When you think of lavender, you immediately associate it with a soothing aroma, stress relief, and relaxation. It is a common natural remedy for insomnia, anxiety, migraines and nervous stomach, and it’s frequently used in the beauty and massage industry for its calming scent. In fact, The Complementary and Alternative Medicine Guide of the University of Maryland’s Medical Center stipulates that “research has confirmed lavender produces slightly calming, soothing, and sedative effects when its scent is inhaled.”
Having that in mind, today I’m going to give you the secret on how to achieve a successful leadership, but with that touch of lavender that will help you deal with the stress that comes with the territory, keeping you on a comfortable path to productivity. But first, let’s address the elephant in the room and talk a little about stress combined with the responsibilities of leadership.
Stress is almost unavoidable when it comes to leadership. Stress and anxiety can provide you with bursts of adrenaline that can motivate you to complete the tasks at hand, but in other cases, like Timothy Warneka, president of The Black Belt Consulting Group in Cleveland says “Like a car stuck in the mud and spinning its tires, excessive anxiety is wasted energy and project leaders don’t have that luxury.” The key factor of stress management is to know exactly when to use it to your advantage and when it’s time to find a way to deal with it and avoid the negative consequences that come with it. So, what can you do when all that stress and anxiety becomes a clear disadvantage?
Guided by the work of experts from the Center for Creative Leadership (CCL) Vidula Bal, Michael Campbell, Joan Gurvis and Sharon McDowell-Larsen authors of the book Managing Leadership Stress, and complementing it with facts and opinions from various known sources on the matter, I will lay out 6 simple tips that all experts agree, can help you manage the stress of Leadership.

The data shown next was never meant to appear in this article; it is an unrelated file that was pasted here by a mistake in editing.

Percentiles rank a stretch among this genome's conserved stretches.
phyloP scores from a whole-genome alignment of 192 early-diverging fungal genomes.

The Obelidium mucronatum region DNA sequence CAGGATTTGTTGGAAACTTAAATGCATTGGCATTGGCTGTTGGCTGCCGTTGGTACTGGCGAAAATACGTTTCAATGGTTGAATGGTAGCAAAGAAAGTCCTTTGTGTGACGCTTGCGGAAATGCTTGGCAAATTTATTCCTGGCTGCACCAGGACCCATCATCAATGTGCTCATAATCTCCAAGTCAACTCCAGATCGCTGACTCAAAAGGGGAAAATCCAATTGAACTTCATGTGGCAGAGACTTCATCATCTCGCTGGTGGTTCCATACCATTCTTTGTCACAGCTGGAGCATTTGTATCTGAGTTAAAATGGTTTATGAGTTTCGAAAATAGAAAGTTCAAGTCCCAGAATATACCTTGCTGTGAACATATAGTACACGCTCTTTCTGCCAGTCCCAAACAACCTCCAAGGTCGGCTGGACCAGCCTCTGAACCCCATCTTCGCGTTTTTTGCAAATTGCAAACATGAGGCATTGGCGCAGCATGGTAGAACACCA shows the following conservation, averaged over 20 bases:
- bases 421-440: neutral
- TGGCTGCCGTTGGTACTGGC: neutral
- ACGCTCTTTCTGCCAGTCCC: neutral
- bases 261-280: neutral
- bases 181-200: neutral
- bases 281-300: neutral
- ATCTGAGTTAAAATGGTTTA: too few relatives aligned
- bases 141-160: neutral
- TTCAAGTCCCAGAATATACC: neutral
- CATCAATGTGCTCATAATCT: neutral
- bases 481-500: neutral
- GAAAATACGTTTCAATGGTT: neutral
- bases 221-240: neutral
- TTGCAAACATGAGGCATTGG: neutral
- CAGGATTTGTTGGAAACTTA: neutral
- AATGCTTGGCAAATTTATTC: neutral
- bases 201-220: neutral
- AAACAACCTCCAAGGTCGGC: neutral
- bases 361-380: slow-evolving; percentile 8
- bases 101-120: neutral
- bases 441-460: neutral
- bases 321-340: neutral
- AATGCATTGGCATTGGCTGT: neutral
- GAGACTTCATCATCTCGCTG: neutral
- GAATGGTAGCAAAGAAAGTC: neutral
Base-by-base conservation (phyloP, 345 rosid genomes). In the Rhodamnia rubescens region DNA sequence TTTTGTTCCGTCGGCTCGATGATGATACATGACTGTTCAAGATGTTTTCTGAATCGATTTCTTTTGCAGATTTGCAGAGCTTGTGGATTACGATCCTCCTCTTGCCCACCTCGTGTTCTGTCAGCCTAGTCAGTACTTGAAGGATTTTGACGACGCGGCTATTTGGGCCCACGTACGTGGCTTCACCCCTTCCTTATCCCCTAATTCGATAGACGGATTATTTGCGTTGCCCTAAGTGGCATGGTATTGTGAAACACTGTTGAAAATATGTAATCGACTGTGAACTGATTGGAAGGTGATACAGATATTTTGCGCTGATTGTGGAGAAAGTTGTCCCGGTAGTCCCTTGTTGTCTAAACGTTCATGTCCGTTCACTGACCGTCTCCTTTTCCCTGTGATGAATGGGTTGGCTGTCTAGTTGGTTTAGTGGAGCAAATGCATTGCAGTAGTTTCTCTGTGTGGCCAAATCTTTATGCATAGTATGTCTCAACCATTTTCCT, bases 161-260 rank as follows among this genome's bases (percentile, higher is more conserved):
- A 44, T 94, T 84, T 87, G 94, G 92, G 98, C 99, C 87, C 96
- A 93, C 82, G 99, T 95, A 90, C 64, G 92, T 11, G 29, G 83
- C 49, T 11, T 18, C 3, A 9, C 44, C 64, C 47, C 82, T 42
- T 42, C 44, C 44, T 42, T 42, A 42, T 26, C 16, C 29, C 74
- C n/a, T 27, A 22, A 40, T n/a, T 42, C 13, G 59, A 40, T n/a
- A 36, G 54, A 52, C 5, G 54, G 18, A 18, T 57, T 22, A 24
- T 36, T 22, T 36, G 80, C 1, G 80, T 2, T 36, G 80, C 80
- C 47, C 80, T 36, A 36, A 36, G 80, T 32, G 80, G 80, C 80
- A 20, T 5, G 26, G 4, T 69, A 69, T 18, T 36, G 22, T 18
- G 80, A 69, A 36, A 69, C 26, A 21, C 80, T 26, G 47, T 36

Learn to pay attention to your body’s response to stress.
Spotting stress symptoms and the effects on your body may be kind of tricky, but the sooner you recognize them, the sooner you can take action and get that stress level down and back where it should be. According to an article from the Mayo Clinic, symptoms may be affecting you, even though you don’t realize it. So look out for effects on your body (headaches, fatigue, and muscle tension) mood (anxiety, lack of motivation, irritability, and depression) or behavior (angry outbursts, social withdrawal) that might give you a clue that you are currently under stress.
Make it a habit to have a stress break.
Most of the time, your sense of responsibility can get you so caught up in work that you can lose track of time, which results in having to withstand all the pressure and stress that comes with everyday work nonstop, but a good leader must know when it’s time for a break. In fact, according to the CCL, “More than 90 percent of leaders cite that they manage stress by temporarily removing themselves, either physically or mentally, from the source of their stress.”
What exactly is a stress break? It can be as simple as getting up from your desk and having a stretch, taking a short walk around the office or going out for some fresh air, to more complex methods like closing your eyes and performing relaxation or breathing exercises. The most important thing is that you find a method, physical or mental, that can remove you when stress gets out of hand and turn it into your habit, that special strategy you can rely on to get you through.
Get away, leave work at the workplace.
Sometimes it can be an enormous task leaving your work in the workplace, whether it’s taking an unfinished task or just simply bringing all that bottled up stress and tiredness home, but when we bring all those factors to our home life, we only contribute to that stress bubble and it will eventually burst.